Let’s get one point straight. The crisis around Barnaby Joyce has been caused by one simple oversight by one person. Joyce was careless in not properly checking whether he complied with the citizenship requirement of the Australian Constitution.
He was not landed into this pickle by Bill Shorten, the New Zealand Labour Party, the media, or anyone or anything else. If he had acted years ago with abundant caution – or his party had – he wouldn’t have had a problem.
And the government’s over-the-top efforts on Tuesday to find a conspiracy begs the question: does it think an MP’s alleged breach of the Constitution, if suspected, should be just ignored?
At the extreme, wouldn’t there be a risk that, in such circumstances, an MP could be open to an attempt to compromise them?
A few weeks ago the Greens’ Scott Ludlam resigned when he found he was a citizen of New Zealand, which he left as a child. His dual citizenship came to his attention when a barrister started poking around. Ludlam accepted the situation with grace.
Of course much more is at stake politically with Joyce. It’s unsurprising and entirely appropriate that the government fights for him in the High Court – although it is another matter that he is not standing aside from the ministry.
But the government’s attempt to paint this as a “treacherous” Shorten executing a dark deed involving a foreign power is desperate distraction politics. After a bizarre attack by Foreign Minister Julie Bishop on the New Zealand Labour Party, it morphed into a diplomatic own goal.
Joyce’s dual citizenship came to light after two lines of inquiry in New Zealand: questions from Fairfax Media, and a blogger, to the Department of Internal Affairs, and questions on notice from Labour MP Chris Hipkins, following his conversation with Shadow Foreign Minister Penny Wong’s chief-of-staff Marcus Ganley, who’s a Kiwi.
Bishop’s accusations and language at Tuesday’s news conference were extraordinary for a foreign minister, although they were just at the extreme end of the script used throughout the day by Malcolm Turnbull and others in the government.
“The New Zealand Labour leader, Jacinda Ardern has revealed that Bill Shorten sought to use the New Zealand parliament to undermine the Australian government,” Bishop claimed.
“Bill Shorten has sought to use a foreign political party to raise serious allegations in a foreign parliament designed to undermine confidence in the Australian government.
“This is highly unethical, at least, but more importantly, puts at risk the relationship between the Australian government and the New Zealand government,” she said.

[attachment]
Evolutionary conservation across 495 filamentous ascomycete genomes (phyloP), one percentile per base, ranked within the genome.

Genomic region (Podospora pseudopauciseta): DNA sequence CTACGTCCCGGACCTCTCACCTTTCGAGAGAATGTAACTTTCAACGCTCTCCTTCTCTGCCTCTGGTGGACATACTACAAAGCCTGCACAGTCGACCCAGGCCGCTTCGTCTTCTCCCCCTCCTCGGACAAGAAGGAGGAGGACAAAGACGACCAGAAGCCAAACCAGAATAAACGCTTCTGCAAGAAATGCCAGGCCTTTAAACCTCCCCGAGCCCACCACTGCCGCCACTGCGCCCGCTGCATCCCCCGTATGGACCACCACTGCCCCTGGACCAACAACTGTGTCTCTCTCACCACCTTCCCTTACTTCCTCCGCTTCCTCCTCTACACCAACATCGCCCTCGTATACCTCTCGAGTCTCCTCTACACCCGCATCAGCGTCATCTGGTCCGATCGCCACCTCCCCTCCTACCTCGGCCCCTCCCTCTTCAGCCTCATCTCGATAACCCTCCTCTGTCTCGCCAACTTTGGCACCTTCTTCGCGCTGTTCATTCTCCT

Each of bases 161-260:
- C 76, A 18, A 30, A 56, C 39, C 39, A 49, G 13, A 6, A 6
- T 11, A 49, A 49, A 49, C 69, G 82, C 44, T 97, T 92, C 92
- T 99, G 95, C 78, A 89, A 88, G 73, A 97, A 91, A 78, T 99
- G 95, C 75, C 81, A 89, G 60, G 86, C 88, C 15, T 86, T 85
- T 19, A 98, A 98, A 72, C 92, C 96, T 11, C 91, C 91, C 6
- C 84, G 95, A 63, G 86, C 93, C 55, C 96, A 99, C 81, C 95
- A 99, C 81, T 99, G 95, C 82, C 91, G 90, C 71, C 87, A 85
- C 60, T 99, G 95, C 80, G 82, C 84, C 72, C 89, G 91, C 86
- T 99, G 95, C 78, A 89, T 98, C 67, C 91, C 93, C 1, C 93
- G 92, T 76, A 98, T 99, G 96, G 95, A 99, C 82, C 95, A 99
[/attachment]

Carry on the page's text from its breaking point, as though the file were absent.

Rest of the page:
According to the NZ minister for internal affairs, Peter Dunne, it wasn’t the Labour questions that set the ball rolling to the outing of Joyce’s NZ citizenship.
But when this was put to Bishop, she said dismissively: “I don’t accept that”. That is, she rejected the word of a minister in a fraternal government.
Further, “New Zealand is facing an election. Should there be a change of government, I would find it very hard to build trust with those involved in allegations designed to undermine the government of Australia,” Bishop said.
And again: “I would find it very difficult to build trust with members of a political party that had been used by the Australian Labor Party to seek to undermine the Australian government”.
Here’s Australia’s foreign minister, in a fit of collective government pique, saying before the NZ election she’d have problems with the possible winners.
This was egregious on several fronts. It is both harmful and offensive. The Australian and New Zealand governments, of whatever complexion, should and need to be close. Bishop’s sweeping claims go well beyond what seems to have happened. And her attack on NZ Labour buys right into the electoral contest – her accusation of foreign interference in our politics could be turned back and levelled at her.
Ardern met Australian High Commissioner Peter Woolcott – soon to take up the role of Turnbull’s chief-of-staff – to express her disappointment at Bishop’s remarks, but also to stress the importance she attached to the Australian relationship.
In very measured remarks, contrasting with Bishop’s tone, Ardern told a news conference she first knew of the situation when it broke in the media on Monday.
When she saw the reference to the NZ Labour Party she’d immediately inquired and learned Hipkins had asked two questions. Hipkins shouldn’t have done so, she said, a point she’d made “absolutely clear” to him, and he’d acknowledged.
Hipkins had told her that when an ALP acquaintance had called him asking about citizenship “he had no context for who the question might relate to”.
Ardern said she would be happy to talk directly with Bishop (not that she had her phone number).
“The relationship between the New Zealand Labour Party and the Australian government is too important for politics to get in the way,” Ardern said. “Australian domestic politics is for them, not for us. We should not be involved.”
Later, Wong said her staffer had “informal discussions with New Zealand friends” about the Section 44 debate.
“At no point did he make any request to raise the issue of dual citizenship in parliament … In fact, neither I, nor my staff member, had any knowledge the question had even been asked until after the story broke.”
It was a day in which the Turnbull government looked more than a little unhinged. It caused a lot of angst across the ditch, got into an absurd barney with New Zealand Labour, and even had the New Zealand conservative government correct it.
In its attempt to throw mud at Shorten, the Turnbull government managed to do itself more harm.
And at the end of it all Joyce, who has now renounced his New Zealand citizenship, still must have his future determined. It was announced that his case will come up on August 24 for a directions hearing, together with the two senators and two former senators also caught on the sticky paper of Section 44 (i).